The first one is a video of James Taylor and Carly Simon singing a duet of “You Can Close Your Eyes” in their house in Martha’s Vineyard in 1977. Looking back now, we know that their marriage was doomed, and that they had their own problems as all of us do, and maybe them more than most.
But on that day in 1977, they were at the height of their powers. They were both tanned and young. Taylor was good-looking enough that he could pull off that 70s porn mustache, and Carly was radiant, with that over-sized mouth of hers that shouldn’t work, but boy did it! (A teenaged me was quite enthralled, since I hadn’t yet met my wife, and thus other women were not yet invisible to me.)
And of course their voices are beautiful, separately and together. Watching that video, I can’t help but appreciate the fact that music is one of the best consolations of life.
Because I’m a Christian, I tend to see such things as occasions for gratitude to a Creator. God created cheetahs to run, and watching them in slow motion makes me grateful to Him for that. Also, He made Mozart to compose music, and Frank Lloyd Wright to build houses, and Walter Payton to run with a football.
And He made James Taylor and Carly Simon to sing duets.
On a related but distinct topic, when it comes to the question of whether He made Bob Dylan to sing, I think the jury is still out!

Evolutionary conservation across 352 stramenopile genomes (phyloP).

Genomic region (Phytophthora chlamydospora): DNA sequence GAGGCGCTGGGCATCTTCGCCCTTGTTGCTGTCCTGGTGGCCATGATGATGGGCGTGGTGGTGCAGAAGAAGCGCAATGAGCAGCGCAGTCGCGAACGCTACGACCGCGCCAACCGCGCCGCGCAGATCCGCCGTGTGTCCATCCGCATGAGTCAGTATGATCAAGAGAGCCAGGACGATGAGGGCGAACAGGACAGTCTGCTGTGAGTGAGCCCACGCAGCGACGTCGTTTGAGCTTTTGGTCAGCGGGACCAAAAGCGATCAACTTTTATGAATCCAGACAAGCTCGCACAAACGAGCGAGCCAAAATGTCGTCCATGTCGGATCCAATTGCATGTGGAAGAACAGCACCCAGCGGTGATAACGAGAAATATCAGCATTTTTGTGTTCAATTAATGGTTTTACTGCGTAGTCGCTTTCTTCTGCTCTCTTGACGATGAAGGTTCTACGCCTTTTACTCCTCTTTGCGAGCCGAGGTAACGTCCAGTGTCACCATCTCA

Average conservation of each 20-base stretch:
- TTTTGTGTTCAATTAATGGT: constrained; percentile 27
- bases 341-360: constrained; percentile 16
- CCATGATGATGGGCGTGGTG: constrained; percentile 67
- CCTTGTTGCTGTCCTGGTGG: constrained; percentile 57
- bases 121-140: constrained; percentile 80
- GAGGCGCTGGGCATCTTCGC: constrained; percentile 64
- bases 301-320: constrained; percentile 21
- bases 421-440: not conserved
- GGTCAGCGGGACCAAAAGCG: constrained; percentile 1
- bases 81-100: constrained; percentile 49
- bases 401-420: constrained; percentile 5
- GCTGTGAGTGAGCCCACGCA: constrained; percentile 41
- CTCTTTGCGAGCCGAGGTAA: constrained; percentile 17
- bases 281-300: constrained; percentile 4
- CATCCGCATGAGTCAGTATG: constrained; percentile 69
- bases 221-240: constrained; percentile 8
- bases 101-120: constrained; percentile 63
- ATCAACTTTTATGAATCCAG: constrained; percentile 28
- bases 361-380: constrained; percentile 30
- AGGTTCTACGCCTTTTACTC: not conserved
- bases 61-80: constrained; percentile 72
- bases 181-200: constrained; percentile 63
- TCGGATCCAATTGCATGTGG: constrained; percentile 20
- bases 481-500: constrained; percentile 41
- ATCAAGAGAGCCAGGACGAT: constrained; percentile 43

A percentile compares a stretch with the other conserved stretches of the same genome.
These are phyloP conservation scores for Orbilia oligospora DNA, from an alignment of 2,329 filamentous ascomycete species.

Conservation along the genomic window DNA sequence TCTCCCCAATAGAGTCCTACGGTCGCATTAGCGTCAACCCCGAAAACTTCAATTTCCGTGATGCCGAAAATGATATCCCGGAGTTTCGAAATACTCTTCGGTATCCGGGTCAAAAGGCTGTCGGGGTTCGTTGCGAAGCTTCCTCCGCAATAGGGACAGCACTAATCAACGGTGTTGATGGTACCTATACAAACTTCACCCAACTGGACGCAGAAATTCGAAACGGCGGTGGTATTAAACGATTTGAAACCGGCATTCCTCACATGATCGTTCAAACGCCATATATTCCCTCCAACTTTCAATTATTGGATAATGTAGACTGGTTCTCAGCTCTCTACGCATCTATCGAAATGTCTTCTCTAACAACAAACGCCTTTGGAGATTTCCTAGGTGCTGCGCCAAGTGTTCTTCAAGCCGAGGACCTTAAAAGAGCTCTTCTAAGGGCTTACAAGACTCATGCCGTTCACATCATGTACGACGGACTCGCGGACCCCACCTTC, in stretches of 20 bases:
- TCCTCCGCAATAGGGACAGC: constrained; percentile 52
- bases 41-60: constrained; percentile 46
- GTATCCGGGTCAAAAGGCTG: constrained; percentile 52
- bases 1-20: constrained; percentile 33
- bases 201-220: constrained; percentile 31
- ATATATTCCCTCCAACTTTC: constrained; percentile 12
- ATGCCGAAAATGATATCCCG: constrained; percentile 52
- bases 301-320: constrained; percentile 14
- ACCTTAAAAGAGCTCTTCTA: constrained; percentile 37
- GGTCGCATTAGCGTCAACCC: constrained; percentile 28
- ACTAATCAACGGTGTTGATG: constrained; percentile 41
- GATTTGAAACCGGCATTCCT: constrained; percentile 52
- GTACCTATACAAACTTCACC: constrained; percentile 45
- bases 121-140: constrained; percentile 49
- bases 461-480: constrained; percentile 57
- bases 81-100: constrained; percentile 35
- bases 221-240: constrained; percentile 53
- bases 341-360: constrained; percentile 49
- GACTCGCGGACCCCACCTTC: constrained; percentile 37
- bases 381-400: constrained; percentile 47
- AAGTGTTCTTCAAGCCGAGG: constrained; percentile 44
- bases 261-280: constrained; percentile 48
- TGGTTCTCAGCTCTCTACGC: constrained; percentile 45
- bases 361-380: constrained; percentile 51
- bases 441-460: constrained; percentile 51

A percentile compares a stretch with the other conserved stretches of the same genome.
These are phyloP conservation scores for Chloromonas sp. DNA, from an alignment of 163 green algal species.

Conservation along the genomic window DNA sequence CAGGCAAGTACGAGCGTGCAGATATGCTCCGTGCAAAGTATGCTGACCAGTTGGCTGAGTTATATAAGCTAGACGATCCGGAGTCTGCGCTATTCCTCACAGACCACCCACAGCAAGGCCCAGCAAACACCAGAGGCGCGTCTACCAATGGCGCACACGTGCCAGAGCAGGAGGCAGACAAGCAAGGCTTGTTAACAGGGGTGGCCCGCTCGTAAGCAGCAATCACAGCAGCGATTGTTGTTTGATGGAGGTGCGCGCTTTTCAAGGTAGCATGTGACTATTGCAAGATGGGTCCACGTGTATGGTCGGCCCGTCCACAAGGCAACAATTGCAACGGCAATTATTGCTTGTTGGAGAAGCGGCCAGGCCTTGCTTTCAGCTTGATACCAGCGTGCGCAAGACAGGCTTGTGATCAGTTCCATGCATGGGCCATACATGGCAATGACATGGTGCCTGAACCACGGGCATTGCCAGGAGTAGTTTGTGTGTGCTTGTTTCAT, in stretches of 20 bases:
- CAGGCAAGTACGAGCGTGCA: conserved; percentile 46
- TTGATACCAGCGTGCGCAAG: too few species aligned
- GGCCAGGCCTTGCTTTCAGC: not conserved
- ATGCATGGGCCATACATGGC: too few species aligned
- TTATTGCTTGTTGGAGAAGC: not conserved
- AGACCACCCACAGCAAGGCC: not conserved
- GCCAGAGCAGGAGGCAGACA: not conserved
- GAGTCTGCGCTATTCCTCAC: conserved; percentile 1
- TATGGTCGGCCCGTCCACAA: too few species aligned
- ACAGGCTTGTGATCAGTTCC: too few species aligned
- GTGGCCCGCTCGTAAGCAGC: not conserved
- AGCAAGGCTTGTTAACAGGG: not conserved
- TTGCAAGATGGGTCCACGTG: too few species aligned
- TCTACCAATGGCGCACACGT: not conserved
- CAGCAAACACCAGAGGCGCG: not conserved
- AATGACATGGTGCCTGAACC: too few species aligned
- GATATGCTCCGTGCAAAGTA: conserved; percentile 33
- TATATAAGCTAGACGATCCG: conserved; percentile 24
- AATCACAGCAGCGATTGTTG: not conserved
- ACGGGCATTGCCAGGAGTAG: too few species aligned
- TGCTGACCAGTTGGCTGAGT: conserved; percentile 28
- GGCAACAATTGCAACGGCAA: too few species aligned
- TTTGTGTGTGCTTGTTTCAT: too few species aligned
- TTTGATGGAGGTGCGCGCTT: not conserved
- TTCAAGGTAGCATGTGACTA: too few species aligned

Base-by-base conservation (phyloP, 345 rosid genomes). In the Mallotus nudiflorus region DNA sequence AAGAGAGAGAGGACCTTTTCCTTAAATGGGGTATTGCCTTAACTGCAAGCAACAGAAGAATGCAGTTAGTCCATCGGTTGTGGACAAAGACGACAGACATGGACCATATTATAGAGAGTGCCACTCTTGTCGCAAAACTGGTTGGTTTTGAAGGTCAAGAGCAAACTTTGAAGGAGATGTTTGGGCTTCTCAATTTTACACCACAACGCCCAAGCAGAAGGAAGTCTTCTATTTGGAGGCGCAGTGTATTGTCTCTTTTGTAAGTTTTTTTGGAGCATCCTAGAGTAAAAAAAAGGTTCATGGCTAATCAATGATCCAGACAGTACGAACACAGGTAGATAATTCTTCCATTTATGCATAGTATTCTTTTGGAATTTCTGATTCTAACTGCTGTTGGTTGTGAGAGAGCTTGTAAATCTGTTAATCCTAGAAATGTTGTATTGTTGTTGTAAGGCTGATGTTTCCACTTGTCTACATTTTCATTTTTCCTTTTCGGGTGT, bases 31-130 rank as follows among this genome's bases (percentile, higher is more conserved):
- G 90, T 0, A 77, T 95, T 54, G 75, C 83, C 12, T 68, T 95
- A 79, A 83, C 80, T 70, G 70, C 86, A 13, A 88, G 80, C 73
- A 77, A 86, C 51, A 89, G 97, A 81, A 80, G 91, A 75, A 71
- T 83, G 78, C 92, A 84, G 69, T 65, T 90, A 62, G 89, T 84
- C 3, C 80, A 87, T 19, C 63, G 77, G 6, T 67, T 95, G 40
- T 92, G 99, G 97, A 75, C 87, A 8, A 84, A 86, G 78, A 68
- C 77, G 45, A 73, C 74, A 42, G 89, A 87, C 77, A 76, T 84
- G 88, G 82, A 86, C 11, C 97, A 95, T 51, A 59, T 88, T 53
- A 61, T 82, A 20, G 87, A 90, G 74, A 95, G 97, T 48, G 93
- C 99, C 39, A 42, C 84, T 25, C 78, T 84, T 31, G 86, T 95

I really like Dylan, and often find his nasally raspiness endearing, even though I wouldn’t call it technically beautiful. But he’s obviously written some amazing songs, and lately I’ve been watching a video of one of his songs being performed by two young guys I’d never heard of before. The song is called, “Not Dark Yet,” and the two guitar-playing singers are Bobby Long and John Fullbright. It looks like it was recorded in somebody’s house, but they do a great job with that song: strong acoustic guitar playing, and a nice blend of voices that alternate on the verses and sing harmony on the refrain. One of them wears a cool hat and plays a solid harmonica, and the other guy makes a hilarious Popeye expression when he sings, and I could listen to them all day.